Engagement has numerous benefits to mining companies, their stakeholders, and the communities in which they operate. The viability of the mining industry is vitally dependent on the engagement between governments, industries, communities and Aboriginal people (Aboriginal Engagement Task Group, 2008). When engagement is done effectively, stakeholders and communities of interest are involved in the design, operation, closure and remediation of a mining project. Due to this involvement, the mining activity and associated community development initiatives are more likely to be perceived as "appropriate, effective, and sustainable" (International Finance Corporation, 2009). "Engaging with communities and contributing towards community development is not only the right thing for companies to do, it also makes good business sense." (Department of Industry, Tourism and Resources of the Australian Government, 2006) By forming good working relationships and increasing operation transparency with stakeholders and communities, a company can earn its "social license to operate" by increasing the stakeholders' and communities' confidence and trust in the sustainability of the project (International Finance Corporation, 2009).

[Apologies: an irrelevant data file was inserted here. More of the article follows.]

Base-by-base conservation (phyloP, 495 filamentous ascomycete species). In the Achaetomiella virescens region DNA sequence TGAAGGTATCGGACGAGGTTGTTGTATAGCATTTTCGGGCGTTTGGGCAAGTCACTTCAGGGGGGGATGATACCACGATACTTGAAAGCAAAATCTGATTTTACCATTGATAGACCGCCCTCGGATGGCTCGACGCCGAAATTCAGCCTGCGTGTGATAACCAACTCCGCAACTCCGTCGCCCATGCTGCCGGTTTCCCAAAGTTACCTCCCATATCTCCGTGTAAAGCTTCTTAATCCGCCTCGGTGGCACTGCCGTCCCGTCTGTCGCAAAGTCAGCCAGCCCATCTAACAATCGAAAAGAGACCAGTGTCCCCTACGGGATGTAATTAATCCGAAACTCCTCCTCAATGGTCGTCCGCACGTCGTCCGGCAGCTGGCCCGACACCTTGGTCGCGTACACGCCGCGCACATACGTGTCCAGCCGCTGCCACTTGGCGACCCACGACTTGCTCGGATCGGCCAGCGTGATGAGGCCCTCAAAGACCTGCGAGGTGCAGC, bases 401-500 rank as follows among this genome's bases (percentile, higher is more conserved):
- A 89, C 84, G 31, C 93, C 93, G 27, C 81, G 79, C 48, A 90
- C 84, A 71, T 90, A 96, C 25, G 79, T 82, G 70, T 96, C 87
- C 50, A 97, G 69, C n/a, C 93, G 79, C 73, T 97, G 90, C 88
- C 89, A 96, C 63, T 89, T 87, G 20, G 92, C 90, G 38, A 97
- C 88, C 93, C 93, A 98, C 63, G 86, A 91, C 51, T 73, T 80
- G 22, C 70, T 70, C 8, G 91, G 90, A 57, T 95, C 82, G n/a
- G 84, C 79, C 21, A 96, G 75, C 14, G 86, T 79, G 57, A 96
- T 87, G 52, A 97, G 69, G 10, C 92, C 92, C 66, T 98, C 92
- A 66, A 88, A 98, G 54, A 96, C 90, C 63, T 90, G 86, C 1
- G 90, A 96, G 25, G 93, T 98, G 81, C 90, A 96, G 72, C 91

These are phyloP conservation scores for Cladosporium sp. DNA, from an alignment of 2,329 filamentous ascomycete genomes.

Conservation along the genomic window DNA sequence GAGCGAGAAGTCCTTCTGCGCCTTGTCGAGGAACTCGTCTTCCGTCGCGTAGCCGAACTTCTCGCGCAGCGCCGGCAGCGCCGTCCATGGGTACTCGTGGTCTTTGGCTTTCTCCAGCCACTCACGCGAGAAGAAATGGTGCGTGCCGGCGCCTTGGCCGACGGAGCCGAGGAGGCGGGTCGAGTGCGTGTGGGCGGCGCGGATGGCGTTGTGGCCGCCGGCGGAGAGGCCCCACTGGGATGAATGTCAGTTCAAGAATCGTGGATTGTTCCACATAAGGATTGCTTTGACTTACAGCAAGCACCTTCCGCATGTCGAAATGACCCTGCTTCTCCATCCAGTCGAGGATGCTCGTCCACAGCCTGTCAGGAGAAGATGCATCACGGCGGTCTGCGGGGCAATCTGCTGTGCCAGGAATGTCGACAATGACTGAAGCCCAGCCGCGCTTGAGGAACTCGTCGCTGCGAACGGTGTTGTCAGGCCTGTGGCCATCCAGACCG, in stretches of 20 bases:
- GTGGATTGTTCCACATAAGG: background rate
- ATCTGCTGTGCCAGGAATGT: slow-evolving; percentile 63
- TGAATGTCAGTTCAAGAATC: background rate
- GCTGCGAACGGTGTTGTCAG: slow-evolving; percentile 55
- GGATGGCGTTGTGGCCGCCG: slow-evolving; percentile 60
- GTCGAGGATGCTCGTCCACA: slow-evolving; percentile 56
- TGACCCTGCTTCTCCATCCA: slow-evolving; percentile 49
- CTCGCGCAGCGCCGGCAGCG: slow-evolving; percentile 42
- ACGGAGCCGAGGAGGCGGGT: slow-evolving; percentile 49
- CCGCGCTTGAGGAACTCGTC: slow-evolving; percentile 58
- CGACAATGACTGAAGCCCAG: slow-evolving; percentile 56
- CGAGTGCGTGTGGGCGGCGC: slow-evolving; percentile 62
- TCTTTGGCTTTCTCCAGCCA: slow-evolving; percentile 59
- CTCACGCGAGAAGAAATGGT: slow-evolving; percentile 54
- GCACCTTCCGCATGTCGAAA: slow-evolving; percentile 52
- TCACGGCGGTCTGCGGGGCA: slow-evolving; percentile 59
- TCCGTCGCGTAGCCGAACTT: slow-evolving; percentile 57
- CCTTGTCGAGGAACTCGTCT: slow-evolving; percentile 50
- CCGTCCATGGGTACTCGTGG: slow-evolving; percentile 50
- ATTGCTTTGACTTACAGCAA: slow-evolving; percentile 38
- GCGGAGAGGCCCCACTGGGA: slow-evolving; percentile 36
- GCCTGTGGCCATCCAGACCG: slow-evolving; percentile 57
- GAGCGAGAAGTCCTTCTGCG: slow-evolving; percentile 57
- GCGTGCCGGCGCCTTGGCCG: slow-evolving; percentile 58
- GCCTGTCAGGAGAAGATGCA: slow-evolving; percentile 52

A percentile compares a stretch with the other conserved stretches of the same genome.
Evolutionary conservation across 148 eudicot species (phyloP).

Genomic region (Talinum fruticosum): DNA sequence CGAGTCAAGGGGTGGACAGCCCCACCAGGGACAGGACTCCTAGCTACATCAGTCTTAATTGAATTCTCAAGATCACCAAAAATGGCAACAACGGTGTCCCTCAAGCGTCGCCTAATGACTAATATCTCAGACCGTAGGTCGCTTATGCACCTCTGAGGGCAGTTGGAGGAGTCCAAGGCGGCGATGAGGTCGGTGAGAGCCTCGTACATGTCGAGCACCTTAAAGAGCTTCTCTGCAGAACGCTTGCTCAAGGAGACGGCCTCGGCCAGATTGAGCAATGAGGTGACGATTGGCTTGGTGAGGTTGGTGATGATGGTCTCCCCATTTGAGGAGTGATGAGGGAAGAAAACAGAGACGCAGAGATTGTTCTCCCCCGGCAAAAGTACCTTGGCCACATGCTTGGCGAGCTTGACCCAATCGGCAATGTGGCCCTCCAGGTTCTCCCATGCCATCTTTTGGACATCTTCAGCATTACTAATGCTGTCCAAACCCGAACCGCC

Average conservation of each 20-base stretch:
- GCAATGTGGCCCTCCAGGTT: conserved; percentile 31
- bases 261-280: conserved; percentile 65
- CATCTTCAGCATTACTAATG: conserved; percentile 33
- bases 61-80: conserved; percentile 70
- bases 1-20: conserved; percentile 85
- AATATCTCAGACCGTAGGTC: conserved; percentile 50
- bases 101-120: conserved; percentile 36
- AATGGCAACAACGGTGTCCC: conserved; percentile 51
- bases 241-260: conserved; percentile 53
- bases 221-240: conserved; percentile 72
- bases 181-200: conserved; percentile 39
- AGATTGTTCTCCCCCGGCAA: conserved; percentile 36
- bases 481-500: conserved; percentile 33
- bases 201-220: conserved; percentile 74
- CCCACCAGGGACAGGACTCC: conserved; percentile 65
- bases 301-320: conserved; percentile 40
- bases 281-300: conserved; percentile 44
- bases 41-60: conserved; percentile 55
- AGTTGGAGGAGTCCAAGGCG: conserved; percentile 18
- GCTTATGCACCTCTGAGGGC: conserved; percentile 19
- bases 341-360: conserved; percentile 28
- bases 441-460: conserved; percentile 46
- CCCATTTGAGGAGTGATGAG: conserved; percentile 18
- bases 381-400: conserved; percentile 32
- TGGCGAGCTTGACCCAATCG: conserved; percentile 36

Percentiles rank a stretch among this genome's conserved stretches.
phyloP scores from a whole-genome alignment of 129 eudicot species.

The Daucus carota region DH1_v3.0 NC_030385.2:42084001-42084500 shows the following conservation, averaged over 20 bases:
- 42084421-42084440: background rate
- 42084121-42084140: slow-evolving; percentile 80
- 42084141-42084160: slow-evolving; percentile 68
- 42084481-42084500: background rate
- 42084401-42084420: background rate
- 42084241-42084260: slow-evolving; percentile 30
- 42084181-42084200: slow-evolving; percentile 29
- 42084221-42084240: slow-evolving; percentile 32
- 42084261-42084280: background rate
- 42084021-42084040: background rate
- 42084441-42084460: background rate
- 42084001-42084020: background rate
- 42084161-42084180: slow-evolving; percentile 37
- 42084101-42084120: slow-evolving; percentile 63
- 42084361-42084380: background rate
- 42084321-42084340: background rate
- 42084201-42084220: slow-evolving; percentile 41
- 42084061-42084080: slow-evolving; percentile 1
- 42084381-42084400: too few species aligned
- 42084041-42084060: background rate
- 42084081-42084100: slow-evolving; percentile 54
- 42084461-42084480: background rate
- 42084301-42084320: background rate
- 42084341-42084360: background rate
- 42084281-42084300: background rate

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References

  • _AA1000 Overview_. (2007). Retrieved February 26, 2009, from AccountAbility: [1]
  • Aboriginal Engagement Task Group. (2008). _Aboriginal Engagement in the Mining and Energy Sectors._ Intergovernmental Working Group on the Mineral Industry. Department of Industry, Tourism and Resources of the Australian Government. (2006). _Community Engagement and Development: Leading Practice Sustainable Development Program for the Mining Industry._ Commonwealth of Australia.
  • Fidler, C., & Hitch, M. (2007). Impact and Benefit Agreement: A Contentious Issue for Environmental and Aboriginal Justice. _Environments Journal._
  • Hodge, A., Stauch, J., & Taggart, I. (2007). Freedom to Choose - Natural Resources Revenues and the Futute of Northern Communities. _Power, Revenue and Benefits - Ensuring Fairness Now and Across Generations._ Fort Good Hope, NWT: Walter and Duncan Gordon Foundation.
  • International Finance Corporation. (2009). _Briefs: Opportunities and Challenges of Extractive Industries_. Retrieved February 19, 2009, from The Oil, Gas and Mining Sustainable Community Development Fund: [2]